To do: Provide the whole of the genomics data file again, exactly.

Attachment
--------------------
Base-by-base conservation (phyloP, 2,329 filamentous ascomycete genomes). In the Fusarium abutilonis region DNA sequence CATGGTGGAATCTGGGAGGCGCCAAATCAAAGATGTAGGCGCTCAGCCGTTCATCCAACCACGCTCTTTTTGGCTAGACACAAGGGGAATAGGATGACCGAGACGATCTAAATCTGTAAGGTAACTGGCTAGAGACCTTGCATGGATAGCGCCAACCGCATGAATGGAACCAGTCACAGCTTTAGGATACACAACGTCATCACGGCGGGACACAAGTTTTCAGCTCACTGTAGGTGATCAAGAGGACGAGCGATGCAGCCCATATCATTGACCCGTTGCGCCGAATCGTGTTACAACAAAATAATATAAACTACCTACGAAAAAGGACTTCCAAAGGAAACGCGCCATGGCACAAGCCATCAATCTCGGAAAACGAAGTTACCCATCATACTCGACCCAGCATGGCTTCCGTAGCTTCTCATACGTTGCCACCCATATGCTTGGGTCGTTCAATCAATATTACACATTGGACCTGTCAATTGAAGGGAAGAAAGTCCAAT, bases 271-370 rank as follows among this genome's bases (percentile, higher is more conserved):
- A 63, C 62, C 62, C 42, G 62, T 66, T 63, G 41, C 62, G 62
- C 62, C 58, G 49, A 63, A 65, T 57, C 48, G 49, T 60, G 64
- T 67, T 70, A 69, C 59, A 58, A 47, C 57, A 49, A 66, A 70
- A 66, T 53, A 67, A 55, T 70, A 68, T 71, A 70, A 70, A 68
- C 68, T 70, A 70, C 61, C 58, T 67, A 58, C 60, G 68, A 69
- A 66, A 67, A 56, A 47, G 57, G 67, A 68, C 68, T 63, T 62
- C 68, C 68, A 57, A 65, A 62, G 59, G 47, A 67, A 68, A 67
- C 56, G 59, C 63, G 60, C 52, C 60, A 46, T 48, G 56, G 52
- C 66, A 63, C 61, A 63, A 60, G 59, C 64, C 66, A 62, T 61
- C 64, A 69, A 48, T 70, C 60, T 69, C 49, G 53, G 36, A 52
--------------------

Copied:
Base-by-base conservation (phyloP, 2,329 filamentous ascomycete genomes). In the Fusarium abutilonis region DNA sequence CATGGTGGAATCTGGGAGGCGCCAAATCAAAGATGTAGGCGCTCAGCCGTTCATCCAACCACGCTCTTTTTGGCTAGACACAAGGGGAATAGGATGACCGAGACGATCTAAATCTGTAAGGTAACTGGCTAGAGACCTTGCATGGATAGCGCCAACCGCATGAATGGAACCAGTCACAGCTTTAGGATACACAACGTCATCACGGCGGGACACAAGTTTTCAGCTCACTGTAGGTGATCAAGAGGACGAGCGATGCAGCCCATATCATTGACCCGTTGCGCCGAATCGTGTTACAACAAAATAATATAAACTACCTACGAAAAAGGACTTCCAAAGGAAACGCGCCATGGCACAAGCCATCAATCTCGGAAAACGAAGTTACCCATCATACTCGACCCAGCATGGCTTCCGTAGCTTCTCATACGTTGCCACCCATATGCTTGGGTCGTTCAATCAATATTACACATTGGACCTGTCAATTGAAGGGAAGAAAGTCCAAT, bases 271-370 rank as follows among this genome's bases (percentile, higher is more conserved):
- A 63, C 62, C 62, C 42, G 62, T 66, T 63, G 41, C 62, G 62
- C 62, C 58, G 49, A 63, A 65, T 57, C 48, G 49, T 60, G 64
- T 67, T 70, A 69, C 59, A 58, A 47, C 57, A 49, A 66, A 70
- A 66, T 53, A 67, A 55, T 70, A 68, T 71, A 70, A 70, A 68
- C 68, T 70, A 70, C 61, C 58, T 67, A 58, C 60, G 68, A 69
- A 66, A 67, A 56, A 47, G 57, G 67, A 68, C 68, T 63, T 62
- C 68, C 68, A 57, A 65, A 62, G 59, G 47, A 67, A 68, A 67
- C 56, G 59, C 63, G 60, C 52, C 60, A 46, T 48, G 56, G 52
- C 66, A 63, C 61, A 63, A 60, G 59, C 64, C 66, A 62, T 61
- C 64, A 69, A 48, T 70, C 60, T 69, C 49, G 53, G 36, A 52